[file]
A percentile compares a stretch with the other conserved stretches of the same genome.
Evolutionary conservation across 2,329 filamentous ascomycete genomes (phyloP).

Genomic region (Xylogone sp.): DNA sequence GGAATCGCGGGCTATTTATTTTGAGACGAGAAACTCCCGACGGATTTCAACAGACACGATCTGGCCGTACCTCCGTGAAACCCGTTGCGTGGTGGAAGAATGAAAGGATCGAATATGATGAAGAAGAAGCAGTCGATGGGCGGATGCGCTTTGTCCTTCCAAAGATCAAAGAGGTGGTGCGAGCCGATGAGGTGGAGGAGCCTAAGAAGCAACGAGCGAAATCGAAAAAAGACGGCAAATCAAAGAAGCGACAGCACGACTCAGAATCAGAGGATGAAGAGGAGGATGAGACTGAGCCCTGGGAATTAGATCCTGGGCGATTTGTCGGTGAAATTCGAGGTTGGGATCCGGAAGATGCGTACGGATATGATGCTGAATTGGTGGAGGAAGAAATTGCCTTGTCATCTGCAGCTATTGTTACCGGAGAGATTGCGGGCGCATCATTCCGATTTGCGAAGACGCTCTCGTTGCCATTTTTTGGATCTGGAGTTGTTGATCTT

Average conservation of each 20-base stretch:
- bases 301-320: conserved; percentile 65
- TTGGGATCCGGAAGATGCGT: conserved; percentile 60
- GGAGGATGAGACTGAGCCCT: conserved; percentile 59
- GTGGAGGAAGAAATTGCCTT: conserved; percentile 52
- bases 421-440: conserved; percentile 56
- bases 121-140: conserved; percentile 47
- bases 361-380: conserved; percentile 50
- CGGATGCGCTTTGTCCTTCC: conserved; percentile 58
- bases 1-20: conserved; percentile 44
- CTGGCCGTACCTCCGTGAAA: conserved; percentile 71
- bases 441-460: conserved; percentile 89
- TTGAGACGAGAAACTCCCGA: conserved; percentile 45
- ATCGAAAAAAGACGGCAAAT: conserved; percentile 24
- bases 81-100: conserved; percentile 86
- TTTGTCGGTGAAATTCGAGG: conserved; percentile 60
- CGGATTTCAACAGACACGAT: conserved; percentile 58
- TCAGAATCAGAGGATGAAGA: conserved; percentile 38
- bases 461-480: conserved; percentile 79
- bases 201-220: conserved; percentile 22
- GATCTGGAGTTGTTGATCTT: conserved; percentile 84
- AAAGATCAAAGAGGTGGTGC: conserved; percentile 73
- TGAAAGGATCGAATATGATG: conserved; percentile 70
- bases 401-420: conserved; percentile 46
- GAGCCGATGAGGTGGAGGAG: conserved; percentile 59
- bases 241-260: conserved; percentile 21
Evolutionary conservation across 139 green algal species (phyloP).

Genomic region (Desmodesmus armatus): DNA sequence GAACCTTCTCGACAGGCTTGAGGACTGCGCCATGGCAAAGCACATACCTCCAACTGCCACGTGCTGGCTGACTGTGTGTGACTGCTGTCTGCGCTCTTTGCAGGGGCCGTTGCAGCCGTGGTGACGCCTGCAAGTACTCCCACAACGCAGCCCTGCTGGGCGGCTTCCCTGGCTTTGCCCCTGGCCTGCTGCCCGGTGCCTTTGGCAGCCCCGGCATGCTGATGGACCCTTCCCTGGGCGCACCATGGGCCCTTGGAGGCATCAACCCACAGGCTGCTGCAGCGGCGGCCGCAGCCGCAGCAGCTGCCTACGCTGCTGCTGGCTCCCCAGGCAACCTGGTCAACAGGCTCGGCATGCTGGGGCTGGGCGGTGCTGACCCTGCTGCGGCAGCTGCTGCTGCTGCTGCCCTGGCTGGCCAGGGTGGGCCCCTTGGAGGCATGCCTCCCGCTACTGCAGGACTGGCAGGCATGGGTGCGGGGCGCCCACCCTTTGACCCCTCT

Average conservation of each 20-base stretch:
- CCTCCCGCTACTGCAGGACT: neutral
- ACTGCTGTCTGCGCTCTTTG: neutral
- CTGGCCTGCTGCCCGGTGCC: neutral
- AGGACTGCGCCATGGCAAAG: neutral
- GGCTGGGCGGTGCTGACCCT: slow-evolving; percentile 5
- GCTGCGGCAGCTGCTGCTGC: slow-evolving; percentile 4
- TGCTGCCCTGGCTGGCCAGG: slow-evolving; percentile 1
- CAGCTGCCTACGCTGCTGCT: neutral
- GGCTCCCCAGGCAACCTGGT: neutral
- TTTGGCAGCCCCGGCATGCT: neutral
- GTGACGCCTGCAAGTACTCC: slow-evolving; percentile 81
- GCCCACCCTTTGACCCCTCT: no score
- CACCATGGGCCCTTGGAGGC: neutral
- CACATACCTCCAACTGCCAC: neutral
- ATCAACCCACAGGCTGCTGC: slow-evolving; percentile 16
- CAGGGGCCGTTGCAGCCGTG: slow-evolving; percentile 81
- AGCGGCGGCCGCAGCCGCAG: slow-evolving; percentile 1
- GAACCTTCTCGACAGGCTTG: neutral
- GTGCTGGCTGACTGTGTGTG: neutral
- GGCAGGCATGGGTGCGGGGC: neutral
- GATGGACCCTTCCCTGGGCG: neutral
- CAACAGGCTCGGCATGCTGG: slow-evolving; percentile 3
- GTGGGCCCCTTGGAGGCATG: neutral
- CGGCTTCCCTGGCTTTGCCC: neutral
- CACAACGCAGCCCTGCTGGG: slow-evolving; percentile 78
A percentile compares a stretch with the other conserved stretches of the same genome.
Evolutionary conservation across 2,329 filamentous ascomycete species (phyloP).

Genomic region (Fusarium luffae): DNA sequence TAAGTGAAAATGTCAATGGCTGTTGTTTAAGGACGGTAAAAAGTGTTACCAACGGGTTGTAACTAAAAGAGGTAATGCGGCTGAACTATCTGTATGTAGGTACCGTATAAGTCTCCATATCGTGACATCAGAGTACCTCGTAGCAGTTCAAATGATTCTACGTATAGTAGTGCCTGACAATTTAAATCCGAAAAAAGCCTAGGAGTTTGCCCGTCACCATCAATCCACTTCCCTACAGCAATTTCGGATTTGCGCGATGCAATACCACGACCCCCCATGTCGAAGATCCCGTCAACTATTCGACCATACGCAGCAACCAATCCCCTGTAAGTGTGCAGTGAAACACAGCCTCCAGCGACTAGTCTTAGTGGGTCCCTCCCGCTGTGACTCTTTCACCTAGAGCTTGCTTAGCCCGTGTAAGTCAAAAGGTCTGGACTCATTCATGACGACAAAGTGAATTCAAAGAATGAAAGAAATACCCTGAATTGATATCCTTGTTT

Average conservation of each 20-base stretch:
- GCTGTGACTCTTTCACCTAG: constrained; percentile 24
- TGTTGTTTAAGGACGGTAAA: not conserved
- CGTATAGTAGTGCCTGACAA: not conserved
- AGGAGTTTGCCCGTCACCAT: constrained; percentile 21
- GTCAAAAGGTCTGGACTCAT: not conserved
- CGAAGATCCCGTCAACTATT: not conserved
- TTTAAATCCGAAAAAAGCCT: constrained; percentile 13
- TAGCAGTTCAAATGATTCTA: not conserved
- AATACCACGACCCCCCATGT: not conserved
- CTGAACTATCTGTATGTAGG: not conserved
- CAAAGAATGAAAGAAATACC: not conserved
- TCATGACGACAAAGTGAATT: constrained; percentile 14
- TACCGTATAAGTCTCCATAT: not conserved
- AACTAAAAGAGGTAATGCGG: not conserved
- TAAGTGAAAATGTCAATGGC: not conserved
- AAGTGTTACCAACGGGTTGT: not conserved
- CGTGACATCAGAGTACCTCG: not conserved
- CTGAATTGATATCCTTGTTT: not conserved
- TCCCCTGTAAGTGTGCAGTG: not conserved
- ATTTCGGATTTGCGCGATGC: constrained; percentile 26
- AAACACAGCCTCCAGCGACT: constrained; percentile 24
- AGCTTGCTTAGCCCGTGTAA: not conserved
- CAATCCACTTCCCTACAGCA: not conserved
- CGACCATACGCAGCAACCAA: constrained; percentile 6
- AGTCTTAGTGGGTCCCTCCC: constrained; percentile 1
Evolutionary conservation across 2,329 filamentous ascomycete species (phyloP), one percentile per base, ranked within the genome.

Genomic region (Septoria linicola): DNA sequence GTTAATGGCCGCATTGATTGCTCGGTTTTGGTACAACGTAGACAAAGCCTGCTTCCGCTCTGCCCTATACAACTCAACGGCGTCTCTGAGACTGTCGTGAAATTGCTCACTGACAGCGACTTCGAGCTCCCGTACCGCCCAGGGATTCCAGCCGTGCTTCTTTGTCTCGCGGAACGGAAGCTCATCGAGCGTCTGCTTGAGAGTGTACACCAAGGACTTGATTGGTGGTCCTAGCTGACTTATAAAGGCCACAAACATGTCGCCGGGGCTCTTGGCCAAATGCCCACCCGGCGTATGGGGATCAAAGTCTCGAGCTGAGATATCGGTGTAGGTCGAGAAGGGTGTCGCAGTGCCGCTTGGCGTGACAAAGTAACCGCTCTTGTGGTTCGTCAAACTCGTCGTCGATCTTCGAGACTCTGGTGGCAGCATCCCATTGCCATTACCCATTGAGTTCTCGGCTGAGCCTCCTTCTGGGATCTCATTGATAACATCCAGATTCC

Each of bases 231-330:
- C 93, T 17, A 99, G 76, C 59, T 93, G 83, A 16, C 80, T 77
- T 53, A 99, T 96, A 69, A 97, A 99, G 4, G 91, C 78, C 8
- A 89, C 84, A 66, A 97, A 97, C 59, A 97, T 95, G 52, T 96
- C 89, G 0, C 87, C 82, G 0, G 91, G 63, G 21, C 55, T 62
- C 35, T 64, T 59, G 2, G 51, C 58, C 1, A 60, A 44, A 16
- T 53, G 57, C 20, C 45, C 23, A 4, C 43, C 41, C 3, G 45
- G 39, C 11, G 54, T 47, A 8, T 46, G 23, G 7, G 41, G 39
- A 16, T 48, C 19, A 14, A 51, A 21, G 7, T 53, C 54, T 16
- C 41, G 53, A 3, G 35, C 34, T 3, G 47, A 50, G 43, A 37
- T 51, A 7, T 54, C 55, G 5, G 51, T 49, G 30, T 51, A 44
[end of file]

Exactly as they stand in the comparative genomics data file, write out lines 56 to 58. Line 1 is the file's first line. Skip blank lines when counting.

- CGGCTTCCCTGGCTTTGCCC: neutral
- CACAACGCAGCCCTGCTGGG: slow-evolving; percentile 78
A percentile compares a stretch with the other conserved stretches of the same genome.